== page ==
Potter explained that his coaching certificate was important for his understanding of football but he attaches no less importance to his bachelor’s degree in social sciences and his final thesis on emotional intelligence in management. Potter uses a number of psychologists and welfare workers to prepare training and lesson plans for training in Brighton. He has frequent conversations with his players about non-football matters and places the player’s well-being above anything else.
Shane Duffy, a Brighton stopper, spoke about the atmosphere created in the team thanks to Potter to the club’s website. “Someone will make a mistake, someone will score a winning goal, it does not matter. It’s all we are. It’s on all of us. No one blames anyone else. No one comes in if he makes a mistake. “Good people who are well connected to each other and it can be seen on and off the pitch. Everyone is going in the same direction.”
Potter’s methods are unique and clever and are already arousing interest among the giants of English football. It is known that Potter and Chiki Bagirstein, the sporting director of Manchester City, are in a good relationship. Pep Guardiola calls him “the best English coach”. Jürgen Klopp is also very fond of Potter and his football. Potter is also being talked about as having the potential to be the next England national team coach. Its progress graph is clear. Brighton is currently in fourth place. Behind Chelsea, Liverpool and Manchester City.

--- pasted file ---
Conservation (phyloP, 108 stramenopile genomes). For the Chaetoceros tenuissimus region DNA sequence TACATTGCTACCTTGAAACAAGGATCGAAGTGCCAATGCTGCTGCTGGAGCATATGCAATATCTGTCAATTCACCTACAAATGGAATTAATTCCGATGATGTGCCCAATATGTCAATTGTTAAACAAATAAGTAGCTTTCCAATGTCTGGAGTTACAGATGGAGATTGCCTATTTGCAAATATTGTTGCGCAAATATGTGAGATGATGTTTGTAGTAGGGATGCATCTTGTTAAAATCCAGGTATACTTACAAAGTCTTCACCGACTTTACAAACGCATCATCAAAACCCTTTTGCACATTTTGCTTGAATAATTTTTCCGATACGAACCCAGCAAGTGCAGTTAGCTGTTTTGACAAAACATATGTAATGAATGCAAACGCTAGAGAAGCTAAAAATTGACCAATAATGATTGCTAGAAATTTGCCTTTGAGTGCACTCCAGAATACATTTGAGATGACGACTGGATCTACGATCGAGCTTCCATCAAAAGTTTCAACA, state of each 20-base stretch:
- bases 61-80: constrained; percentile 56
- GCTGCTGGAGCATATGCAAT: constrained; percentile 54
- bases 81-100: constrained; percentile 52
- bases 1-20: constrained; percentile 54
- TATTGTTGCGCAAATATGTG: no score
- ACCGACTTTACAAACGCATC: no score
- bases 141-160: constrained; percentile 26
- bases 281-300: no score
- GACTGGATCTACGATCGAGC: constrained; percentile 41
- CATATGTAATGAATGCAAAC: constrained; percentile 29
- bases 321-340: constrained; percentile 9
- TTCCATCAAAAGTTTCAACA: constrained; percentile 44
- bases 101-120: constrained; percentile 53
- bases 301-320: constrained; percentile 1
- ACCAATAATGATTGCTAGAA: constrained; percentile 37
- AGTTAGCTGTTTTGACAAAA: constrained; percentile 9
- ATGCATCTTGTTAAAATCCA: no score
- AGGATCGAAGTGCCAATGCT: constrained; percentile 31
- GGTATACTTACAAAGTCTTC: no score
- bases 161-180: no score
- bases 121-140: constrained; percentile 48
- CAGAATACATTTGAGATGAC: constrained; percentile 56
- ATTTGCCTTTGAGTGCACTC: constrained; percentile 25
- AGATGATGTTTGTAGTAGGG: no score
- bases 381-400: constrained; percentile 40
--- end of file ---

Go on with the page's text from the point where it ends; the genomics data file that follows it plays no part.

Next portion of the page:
Potter, it should be noted, is an employee of a smart football club owned by Tony Bloom – who made his fortune from poker games and smart sports betting. Bloom built a modern and smart system in Brighton. Activity in the player market is profitable and the trend is clear: Brighton are on their way to becoming a regular team in the Premier League. Probably in the top 10 of the Premier League.
However, despite all the good work, the ceiling for teams such as Brighton has been lowered – objectively. Newcastle will take its place in the top seven; Potter – as mentioned – may find himself in a new place; Brighton’s outstanding players will also leave – perhaps for Newcastle. The fact is that Brighton can do everything right, increase revenue by hundreds of percent, conduct itself excellently professionally, socially and business and yet – because of the current structure of world football, because of existing regulation – not really compete for a place at the top of English football. It is also true of Leicester City that not even winning a championship has put it in the top club, which is in the hands of the traditional greats (with the most fans and high natural revenues), or rich thanks to countries or billionaires who have acquired them.